Spatially resolved soil solution chemistry in a central European atmospherically polluted high-elevation catchment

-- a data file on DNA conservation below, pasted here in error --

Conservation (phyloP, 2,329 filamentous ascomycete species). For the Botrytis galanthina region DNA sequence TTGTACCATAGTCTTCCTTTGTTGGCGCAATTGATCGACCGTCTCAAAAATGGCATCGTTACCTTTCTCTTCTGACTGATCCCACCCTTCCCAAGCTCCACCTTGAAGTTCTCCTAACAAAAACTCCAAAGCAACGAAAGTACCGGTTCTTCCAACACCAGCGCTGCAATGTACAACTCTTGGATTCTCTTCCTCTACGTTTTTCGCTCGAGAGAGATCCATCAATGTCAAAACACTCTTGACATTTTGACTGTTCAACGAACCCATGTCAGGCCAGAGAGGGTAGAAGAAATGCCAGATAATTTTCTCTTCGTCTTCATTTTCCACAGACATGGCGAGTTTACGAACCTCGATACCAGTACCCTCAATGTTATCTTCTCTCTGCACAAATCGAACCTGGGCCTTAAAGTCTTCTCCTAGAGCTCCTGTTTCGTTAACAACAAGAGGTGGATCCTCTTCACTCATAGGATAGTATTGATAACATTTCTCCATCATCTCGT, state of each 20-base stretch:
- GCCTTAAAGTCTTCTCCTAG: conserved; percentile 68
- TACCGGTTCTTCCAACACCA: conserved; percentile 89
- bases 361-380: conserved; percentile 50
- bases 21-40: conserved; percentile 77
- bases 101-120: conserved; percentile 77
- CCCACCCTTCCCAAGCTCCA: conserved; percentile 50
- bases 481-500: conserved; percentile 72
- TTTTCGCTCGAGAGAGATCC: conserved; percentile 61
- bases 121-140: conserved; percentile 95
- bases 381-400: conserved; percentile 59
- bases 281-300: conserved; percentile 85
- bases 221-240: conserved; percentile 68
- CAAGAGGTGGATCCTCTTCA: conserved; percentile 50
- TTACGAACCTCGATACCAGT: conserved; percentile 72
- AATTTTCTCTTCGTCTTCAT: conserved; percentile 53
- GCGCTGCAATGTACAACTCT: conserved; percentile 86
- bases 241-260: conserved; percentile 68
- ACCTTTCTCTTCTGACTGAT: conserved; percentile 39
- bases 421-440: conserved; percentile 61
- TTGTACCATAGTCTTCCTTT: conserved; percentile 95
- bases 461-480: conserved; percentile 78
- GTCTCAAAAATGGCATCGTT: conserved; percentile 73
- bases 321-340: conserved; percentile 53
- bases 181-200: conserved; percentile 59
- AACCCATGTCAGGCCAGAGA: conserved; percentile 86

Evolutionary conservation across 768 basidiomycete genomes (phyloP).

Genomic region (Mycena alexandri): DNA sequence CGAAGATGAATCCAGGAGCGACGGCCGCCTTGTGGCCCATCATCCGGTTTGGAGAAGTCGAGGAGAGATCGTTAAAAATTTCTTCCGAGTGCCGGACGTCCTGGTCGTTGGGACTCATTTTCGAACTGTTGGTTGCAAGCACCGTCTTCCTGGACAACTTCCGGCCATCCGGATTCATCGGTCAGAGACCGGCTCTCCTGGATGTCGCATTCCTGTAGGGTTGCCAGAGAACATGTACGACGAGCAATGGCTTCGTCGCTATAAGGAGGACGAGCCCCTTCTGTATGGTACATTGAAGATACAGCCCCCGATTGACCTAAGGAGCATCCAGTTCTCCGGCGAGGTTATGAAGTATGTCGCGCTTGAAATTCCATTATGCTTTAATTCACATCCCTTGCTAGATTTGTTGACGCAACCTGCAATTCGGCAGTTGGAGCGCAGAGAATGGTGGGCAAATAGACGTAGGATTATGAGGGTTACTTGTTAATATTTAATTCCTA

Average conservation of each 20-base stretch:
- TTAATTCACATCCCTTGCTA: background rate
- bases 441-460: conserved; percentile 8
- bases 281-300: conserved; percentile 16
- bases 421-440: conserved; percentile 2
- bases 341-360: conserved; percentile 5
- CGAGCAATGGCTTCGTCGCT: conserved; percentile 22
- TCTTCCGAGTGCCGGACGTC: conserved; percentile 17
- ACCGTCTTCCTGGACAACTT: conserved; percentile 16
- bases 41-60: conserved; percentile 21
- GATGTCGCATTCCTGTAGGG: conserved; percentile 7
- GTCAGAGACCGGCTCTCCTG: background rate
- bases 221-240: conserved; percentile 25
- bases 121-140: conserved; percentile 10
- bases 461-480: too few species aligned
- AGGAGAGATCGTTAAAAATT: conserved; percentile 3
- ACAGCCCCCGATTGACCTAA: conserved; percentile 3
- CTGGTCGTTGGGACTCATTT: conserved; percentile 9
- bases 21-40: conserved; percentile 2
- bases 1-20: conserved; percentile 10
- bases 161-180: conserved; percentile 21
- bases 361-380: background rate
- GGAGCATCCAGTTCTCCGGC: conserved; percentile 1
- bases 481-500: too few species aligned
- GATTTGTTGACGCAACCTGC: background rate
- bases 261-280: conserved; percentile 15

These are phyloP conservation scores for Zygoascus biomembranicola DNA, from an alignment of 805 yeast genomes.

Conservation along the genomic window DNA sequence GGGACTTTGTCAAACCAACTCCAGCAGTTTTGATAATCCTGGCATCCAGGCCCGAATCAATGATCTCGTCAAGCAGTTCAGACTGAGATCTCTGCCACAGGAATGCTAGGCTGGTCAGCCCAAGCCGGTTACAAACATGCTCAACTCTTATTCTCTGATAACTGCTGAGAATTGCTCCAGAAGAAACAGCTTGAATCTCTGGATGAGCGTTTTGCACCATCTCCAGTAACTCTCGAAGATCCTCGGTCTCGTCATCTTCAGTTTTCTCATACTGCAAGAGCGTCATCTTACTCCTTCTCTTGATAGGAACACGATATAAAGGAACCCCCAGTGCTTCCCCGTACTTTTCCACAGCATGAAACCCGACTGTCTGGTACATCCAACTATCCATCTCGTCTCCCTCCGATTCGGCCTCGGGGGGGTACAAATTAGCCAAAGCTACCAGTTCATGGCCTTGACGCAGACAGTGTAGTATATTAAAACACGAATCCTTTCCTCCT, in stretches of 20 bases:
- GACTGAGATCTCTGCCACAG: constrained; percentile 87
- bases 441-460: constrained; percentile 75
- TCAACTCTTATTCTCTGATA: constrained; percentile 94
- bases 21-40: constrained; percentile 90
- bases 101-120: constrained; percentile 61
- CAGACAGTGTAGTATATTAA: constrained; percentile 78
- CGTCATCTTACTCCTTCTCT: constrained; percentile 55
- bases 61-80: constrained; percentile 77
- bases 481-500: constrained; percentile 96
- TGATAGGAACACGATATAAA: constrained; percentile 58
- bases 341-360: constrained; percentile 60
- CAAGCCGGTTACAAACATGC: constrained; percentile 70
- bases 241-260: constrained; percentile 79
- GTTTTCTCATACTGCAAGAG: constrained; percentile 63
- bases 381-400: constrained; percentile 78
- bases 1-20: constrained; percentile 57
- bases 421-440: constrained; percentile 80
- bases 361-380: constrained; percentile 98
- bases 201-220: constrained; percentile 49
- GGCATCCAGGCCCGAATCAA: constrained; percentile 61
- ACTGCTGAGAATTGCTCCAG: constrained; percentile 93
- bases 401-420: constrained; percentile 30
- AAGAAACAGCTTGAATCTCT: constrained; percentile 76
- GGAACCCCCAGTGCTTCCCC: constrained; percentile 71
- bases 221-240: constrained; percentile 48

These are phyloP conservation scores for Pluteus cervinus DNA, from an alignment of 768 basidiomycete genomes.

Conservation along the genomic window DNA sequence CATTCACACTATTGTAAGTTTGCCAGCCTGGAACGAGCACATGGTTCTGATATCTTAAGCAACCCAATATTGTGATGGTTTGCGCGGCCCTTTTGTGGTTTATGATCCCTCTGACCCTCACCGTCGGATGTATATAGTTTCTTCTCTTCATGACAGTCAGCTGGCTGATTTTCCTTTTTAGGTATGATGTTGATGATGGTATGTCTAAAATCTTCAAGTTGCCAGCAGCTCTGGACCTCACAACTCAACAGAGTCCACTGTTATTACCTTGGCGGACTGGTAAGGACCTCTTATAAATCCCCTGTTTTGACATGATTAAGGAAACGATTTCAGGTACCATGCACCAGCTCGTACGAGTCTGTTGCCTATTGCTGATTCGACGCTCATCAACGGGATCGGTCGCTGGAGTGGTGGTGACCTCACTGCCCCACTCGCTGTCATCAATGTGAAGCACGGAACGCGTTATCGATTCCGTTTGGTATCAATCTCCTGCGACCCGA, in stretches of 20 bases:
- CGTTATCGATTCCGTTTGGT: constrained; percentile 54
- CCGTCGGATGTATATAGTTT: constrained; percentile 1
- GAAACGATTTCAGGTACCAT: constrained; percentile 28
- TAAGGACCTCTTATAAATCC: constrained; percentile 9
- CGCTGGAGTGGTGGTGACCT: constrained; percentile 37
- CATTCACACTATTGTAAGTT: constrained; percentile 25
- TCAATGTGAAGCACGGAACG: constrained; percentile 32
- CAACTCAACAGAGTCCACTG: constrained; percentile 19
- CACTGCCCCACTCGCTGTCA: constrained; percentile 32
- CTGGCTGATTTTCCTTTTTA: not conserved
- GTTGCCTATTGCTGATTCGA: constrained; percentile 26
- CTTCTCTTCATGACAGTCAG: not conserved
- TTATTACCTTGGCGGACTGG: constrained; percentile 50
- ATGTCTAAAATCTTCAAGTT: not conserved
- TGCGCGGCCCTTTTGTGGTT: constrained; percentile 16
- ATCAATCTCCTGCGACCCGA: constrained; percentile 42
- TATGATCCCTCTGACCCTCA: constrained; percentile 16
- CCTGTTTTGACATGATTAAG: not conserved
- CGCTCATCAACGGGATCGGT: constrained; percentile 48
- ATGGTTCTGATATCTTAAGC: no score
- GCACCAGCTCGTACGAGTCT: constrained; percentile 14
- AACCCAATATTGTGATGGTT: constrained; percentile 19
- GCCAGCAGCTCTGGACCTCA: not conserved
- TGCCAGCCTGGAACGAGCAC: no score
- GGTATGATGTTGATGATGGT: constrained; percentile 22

We collected soil solutions by suction lysimeters in a central European temperate forest with a history of acidification-related spruce die-back in order to interpret spatial patterns of soil nutrient partitioning, compare them with stream water chemistry and evaluate these parameters relative to concurrent loads of anions and cations in precipitation. Five lysimeter nests were installed in the 33 ha U dvou loucek (UDL) mountain catchment at different topographic positions (hilltops, slopes and valley). Following equilibration, monthly soil solution samples were interrogated over a 2-year period with regard to their SO42-, NO3-, NH4+, Na+, K+, Ca2+, Mg2+ and total dissolved Al concentrations, organic carbon (DOC) and pH. Soil pits were excavated in the vicinity of each lysimeter nest to also constrain soil chemistry. For an estimation of phosphorus (P) availability, ammonium oxalate extraction of soil samples was performed. Cation exchange capacity (CEC ≤58 meq kg−1) and base saturation (BS ≤13 %) were found to be significantly lower at UDL than in other monitored central European small catchments areas. Spatial trends and seasonality in soil solution chemistry support belowground inputs from mineral-stabilized legacy pollutants. Overall, the soil solution data suggest that the ecosystem was still chemically out of balance relative to the concurrent loads of anions and cations in precipitation, documenting incomplete recovery from acidification. Nearly 30 years after peak acidification, UDL exhibited similar soil solution concentrations of SO42, Ca2+ and Mg2+ as median values at the Pan-European International Co-operative Program (ICP) Forest sites with similar bedrock lithology and vegetation cover, yet NO3- concentrations were an order of magnitude higher. When concentrations of SO42-, NO3- and base cations in runoff are compared to soil pore waters, higher concentration in runoff points to lateral surficial leaching of pollutants and nutrients in excess than from topsoil to subsoil. With P availability being below the lowest range observed in soil plots from the Czech Republic, the managed forest ecosystem in UDL probably reflects growing inputs of C from regenerating vegetation in the N-saturated soil, which leads to P depletion in the soil. In addition, the observed spatial variability provides evidence pointing to substrate variability, C and P bioavailability, and landscape as major controls over base metal leaching toward the subsoil level in N-saturated catchments.